Virginius and Virginia (Physician): The Physician tells a story that comes from Roman history, about the Roman nobleman Virginius and his beautiful and virtuous daughter Virginia. This is an absolutely tragic story, which might remind you of some of the stories you read in Ovid's Metamorphoses a few weeks ago. I will tell you right now: this story does not have a happy ending by any means!

Merchant, His Wife, and The Monk (Sailor): The Sailor tells a "bedroom comedy" about a merchant and his wife. You may not be surprised that the rich merchant has a beautiful young wife who cheats on him, but you may be surprised to find out that she cheats on him with a monk! This story is very much influenced by the French storytelling tradition that Chaucer became familiar with in his visits to France, and you will read many more stories like this when we get to Margaret of Navarre's Heptameron two weeks from now.

Chanticleer the Rooster (Nun's Priest): The story of Chanticleer the Rooster is an animal fable! You have already seen that animal fables are an important part of the storytelling tradition in Europe (remember those Aesop's fables from the very first week of class?) and also in other parts of the world (for example, you have read animal stories from the Buddhist jataka tales and the Indian Hitopadesa). In this story, Chanticleer the Rooster runs into a very dangerous character: Reynard the Fox!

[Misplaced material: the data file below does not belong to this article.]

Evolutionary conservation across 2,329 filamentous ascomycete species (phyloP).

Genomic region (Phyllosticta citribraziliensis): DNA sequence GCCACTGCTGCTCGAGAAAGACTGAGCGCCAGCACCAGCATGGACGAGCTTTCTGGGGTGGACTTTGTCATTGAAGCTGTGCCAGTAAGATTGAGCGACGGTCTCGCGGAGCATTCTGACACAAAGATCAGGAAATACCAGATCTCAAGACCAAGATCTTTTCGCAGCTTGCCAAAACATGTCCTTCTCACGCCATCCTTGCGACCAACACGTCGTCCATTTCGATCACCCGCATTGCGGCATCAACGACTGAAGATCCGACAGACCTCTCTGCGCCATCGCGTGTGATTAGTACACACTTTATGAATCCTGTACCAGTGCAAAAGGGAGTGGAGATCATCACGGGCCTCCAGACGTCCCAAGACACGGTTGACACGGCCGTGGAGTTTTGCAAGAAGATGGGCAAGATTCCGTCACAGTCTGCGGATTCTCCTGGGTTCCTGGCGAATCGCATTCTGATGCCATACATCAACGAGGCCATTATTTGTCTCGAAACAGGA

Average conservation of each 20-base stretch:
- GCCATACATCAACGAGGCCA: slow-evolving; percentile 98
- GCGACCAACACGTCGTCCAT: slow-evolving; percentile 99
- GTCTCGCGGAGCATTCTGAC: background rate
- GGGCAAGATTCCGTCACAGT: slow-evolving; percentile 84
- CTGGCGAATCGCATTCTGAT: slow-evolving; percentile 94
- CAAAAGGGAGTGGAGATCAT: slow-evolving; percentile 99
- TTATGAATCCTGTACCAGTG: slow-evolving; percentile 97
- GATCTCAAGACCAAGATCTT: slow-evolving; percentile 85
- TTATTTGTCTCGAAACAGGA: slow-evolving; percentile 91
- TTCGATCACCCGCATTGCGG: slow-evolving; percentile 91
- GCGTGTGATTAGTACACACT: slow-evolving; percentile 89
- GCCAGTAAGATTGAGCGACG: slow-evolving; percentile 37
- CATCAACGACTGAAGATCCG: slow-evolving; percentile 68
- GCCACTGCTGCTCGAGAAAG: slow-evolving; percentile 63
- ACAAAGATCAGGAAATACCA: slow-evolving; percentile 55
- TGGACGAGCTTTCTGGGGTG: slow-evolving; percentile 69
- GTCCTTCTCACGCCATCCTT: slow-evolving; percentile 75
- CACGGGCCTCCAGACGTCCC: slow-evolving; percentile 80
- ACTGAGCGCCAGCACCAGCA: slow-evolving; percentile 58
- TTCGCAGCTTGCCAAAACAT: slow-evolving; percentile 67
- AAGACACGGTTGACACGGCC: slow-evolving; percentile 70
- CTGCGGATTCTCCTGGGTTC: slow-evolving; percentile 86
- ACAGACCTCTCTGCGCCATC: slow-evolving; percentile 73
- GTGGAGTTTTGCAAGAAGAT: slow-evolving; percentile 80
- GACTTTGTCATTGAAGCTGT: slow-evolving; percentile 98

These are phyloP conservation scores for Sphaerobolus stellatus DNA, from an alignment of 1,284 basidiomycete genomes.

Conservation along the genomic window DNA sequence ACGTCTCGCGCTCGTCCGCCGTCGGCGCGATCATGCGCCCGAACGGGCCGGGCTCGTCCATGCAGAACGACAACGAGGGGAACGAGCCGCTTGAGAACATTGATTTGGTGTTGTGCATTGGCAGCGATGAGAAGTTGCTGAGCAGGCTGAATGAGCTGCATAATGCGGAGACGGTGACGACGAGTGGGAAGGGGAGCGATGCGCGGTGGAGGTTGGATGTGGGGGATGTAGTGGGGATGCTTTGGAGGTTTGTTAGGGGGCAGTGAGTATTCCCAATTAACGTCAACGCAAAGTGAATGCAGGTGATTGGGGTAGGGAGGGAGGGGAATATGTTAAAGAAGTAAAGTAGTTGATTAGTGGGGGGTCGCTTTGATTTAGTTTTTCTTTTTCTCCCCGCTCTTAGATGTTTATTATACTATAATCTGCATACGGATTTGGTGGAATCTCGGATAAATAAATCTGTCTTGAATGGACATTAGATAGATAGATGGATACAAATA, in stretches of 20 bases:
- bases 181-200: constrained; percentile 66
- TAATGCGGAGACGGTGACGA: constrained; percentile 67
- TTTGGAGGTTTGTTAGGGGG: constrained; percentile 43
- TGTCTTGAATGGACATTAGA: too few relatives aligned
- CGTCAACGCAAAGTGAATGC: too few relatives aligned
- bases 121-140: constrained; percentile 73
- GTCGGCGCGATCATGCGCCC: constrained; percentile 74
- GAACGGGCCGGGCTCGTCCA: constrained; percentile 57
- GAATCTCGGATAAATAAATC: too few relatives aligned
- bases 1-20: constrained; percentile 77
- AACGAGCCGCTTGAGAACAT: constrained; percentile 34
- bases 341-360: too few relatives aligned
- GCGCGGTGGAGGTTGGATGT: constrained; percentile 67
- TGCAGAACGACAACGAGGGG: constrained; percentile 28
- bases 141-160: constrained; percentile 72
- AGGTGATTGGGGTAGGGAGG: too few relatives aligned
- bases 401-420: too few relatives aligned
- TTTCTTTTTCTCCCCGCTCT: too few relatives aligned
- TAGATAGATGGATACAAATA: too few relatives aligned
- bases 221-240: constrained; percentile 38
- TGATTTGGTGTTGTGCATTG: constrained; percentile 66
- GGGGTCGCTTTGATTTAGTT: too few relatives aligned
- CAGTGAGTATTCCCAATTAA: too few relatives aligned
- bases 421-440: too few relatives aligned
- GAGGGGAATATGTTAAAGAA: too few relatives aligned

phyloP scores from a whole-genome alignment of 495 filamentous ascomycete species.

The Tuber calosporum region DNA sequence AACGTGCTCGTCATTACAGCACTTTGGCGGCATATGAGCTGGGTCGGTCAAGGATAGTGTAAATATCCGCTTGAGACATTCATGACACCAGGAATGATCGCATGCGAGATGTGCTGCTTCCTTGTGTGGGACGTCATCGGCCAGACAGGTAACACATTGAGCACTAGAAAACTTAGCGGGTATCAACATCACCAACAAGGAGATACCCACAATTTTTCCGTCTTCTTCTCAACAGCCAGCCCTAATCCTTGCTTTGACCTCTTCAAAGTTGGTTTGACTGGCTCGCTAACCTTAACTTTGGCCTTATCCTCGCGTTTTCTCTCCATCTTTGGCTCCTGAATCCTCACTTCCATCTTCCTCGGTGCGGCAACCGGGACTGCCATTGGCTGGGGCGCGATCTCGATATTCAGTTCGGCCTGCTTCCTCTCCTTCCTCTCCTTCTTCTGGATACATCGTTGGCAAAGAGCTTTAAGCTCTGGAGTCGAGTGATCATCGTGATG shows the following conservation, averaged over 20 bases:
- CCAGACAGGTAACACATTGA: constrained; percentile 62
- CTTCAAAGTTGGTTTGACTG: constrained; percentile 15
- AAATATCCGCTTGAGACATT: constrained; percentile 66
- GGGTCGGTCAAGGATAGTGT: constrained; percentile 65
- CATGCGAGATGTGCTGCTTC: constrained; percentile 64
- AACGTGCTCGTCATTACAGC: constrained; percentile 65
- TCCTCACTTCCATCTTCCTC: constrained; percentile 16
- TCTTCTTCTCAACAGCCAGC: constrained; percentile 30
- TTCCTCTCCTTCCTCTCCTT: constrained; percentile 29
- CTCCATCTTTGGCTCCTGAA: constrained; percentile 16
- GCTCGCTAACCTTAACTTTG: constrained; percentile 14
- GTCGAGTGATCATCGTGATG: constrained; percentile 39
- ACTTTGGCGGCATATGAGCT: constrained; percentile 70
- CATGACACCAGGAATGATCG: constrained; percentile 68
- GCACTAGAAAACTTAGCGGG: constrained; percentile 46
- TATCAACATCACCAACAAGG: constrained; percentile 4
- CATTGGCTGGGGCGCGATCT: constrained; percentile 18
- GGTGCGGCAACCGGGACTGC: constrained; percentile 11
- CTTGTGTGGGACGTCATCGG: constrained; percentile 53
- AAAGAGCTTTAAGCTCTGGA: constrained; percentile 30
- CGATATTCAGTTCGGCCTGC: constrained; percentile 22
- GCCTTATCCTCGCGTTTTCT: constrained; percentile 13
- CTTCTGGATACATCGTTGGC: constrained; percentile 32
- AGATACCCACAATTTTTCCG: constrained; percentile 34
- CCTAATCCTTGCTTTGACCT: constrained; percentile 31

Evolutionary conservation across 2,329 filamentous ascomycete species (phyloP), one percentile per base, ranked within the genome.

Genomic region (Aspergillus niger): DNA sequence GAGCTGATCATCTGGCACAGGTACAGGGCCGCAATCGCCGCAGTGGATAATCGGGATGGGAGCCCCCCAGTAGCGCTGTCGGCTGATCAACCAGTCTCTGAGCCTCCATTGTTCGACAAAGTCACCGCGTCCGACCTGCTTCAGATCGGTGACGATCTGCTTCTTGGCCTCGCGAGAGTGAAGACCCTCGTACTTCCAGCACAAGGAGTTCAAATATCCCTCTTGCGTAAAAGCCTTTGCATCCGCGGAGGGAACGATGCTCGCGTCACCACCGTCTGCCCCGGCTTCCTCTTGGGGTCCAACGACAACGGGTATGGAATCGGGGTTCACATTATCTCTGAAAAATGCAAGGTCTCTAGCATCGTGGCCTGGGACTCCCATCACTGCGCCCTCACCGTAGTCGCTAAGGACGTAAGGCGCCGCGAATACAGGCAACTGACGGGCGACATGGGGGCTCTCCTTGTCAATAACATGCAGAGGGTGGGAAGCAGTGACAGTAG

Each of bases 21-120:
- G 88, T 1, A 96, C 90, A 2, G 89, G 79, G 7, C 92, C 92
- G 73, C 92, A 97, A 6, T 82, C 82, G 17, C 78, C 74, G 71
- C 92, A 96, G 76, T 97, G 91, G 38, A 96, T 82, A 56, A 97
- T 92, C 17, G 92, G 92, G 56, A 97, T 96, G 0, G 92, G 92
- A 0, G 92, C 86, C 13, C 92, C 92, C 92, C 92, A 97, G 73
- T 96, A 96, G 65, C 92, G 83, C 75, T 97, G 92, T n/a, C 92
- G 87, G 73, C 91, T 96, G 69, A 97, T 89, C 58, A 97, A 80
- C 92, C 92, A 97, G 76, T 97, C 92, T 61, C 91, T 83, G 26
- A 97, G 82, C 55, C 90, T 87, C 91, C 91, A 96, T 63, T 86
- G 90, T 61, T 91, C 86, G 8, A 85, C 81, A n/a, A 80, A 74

Apollo and the Crow (Manciple): The final story you will read is another animal fable, and it is an "aetiology" story which explains why the animal is the way it is. In this case, the story explains why the crow is black! At the beginning of the story, the crow is a white bird, but this white crow makes the god Apollo angry, and so the god punishes the bird by changing its color.


Modern Languages MLLL-2003. World Literature: Frametales. Laura Gibbs, Ph.D. This work is licensed under a Creative Commons License. You must give the original author credit. You may not use this work for commercial purposes. If you alter, transform, or build upon this work, you may distribute the resulting work only under a license identical to this one.
Page last updated: October 9, 2004 12:48 PM